Exclusive: Iran eases demands for nuclear capacity at Vienna talks: Western diplomats
VIENNA (Reuters) - Iran has reduced demands for the size of its future nuclear enrichment program in talks with world powers although Western governments are urging Tehran to compromise further, Western diplomats close to the negotiations said on Thursday.
The diplomats, who spoke to Reuters at the start of a two-week round of negotiations between Iran and the United States, Britain, France, Germany, Russia and China, said that despite some movement from Tehran it would not be easy to clinch a deal by their self-imposed deadline for a deal of July 20.
Tehran's shift relates to the main sticking point in the talks - the number of uranium enrichment centrifuges Iran will maintain if a deal is reached to curb its nuclear program in exchange for a gradual end of sanctions. Ending the decade-long dispute over Iran's nuclear ambitions is seen as instrumental to defusing tension and averting a new Middle East war.
"Iran has reduced the number of centrifuges it wants but the number is still unacceptably high," a Western diplomat told Reuters on condition of anonymity and without further detail.
On Wednesday a senior Iranian official told Reuters that Tehran has refused to back down from its demand to maintain 50,000 operational centrifuges, a figure deemed by Western officials to be out of keeping with Iran's stated need for a strictly civilian nuclear energy program.
Iran, a major oil producer, says it plans a future network of nuclear power plants to diversify its energy supply, though just completing one of them would take many years, analysts say.
"Iran needs at least 50,000 centrifuges and not 49,999," the Iranian official said. "We will not compromise on that ... The other party is talking about a few thousands and this is unacceptable for Iran."
That figure has been in the public domain for some time. The head of Tehran's atomic energy organization, Ali Akbar Salehi, said months ago that the Natanz enrichment plant alone would need 50,000 advanced centrifuges going forward.
But the Western diplomats said that behind closed doors Iran was no longer insisting on 50,000 machines. It had signaled it would settle for a lower figure but declined to be specify the number so as not to disrupt the negotiations.
Iran now has over 19,000 centrifuges, though only around 10,000 of those are running. The powers want that number cut to the low thousands, to ensure Iran cannot quickly produce enough high-enriched uranium for a bomb, should it choose to do so.
Tehran denies allegations from Western powers and their allies that it is developing a nuclear-weapons capability behind the screen of a declared civilian atomic energy program.
IRAN "WILL NOT KNEEL"
Iranian officials declined to comment directly on the reported concession on centrifuges.
"As we said, we are ready to assure the world that we are not after the bombs," another senior Iranian official told Reuters. "We have shown our goodwill but will not yield to demands that violate our rights.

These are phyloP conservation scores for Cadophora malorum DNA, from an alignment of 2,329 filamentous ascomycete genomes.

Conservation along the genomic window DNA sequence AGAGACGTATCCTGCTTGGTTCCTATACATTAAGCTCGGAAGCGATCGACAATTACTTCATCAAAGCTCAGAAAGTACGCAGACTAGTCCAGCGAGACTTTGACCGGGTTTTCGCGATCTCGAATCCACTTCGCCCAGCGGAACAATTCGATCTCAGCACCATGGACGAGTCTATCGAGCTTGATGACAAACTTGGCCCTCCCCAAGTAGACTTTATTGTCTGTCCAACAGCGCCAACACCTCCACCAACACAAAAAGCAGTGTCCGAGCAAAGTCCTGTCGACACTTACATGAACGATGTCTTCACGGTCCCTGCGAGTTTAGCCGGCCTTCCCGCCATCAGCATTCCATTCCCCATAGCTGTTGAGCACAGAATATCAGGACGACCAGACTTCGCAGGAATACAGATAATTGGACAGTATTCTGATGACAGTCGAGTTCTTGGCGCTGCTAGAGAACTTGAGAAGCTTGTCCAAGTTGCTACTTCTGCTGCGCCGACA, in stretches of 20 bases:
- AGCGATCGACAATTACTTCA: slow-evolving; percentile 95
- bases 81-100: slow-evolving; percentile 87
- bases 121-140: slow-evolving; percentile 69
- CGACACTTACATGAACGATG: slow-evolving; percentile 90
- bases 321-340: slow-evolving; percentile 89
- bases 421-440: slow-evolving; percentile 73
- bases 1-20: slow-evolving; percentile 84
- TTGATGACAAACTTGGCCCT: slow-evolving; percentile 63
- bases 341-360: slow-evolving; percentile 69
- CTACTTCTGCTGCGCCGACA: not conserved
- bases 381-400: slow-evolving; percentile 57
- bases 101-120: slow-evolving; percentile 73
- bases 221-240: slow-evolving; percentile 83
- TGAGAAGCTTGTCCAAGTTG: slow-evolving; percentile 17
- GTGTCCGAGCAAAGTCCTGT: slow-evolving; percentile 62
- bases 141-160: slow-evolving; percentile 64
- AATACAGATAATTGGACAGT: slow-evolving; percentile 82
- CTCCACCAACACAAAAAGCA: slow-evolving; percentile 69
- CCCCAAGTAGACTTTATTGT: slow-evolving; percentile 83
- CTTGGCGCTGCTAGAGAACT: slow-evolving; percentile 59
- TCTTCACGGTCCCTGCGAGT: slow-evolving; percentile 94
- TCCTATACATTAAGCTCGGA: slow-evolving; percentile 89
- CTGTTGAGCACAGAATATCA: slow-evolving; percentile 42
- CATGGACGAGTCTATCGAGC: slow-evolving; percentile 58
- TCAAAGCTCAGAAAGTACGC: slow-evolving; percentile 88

"A few thousand more or less centrifuges makes no difference," he added. "Our right to enrichment has been accepted by all parties involved in the talks. ... There are technical ways to assure both sides about securing their rights and removing concerns."
Western governments are exerting pressure for Iran to compromise further in the interest of nailing down a deal by July 20, a deadline that Western officials say privately will be extremely difficult to meet.
U.S. Secretary of State John Kerry chided Tehran on Tuesday by saying in a Washington Post article that Iran's "public optimism about the potential outcome of these negotiations has not been matched, to date, by the positions they have articulated behind closed doors."
On Wednesday, British Foreign Secretary William Hague echoed Kerry's criticism.
"We will not accept a deal at any price," he said in a statement. "A deal that does not provide sufficient assurances that Iran will not develop a nuclear weapon is not in the interests of the UK, the region or the international community."
Iranian Foreign Minister Mohammad Javad Zarif, in an apparent response to Kerry's remarks, said Tehran was ready to take concrete steps to ensure its nuclear program is peaceful but will not "kneel in submission" to do a deal.
Centrifuges are not the only stumbling block in the talks. One of the more sensitive matters is Iran's ballistic missile program, which is banned under U.N. Security Council sanctions imposed on Tehran between 2006 and 2010 over its refusal to suspend enrichment and other activity with bomb applications.
The United States has insisted that Iran's ballistic missile capabilities be covered under the potential nuclear deal under discussion in Vienna but Tehran does not want that to be on the table, officials close to the negotiations have said.
Deputy Foreign Minister Abbas Araqchi, who along with Zarif is leading the Iranian delegation in Vienna, confirmed this by saying that "the two sides are divided on this topic."
"Our position remains the same," Araqchi was quoted as saying on Wednesday by the Iranian student news agency ISNA. "Iran's defense system is not up for negotiation."
Other disputes include the duration of any nuclear deal, the timetable for ending the sanctions, and the fate of a research reactor that could yield significant quantities of plutonium, an alternative fuel for nuclear weapons.
The current round of talks in the Austrian capital will run until at least July 15.
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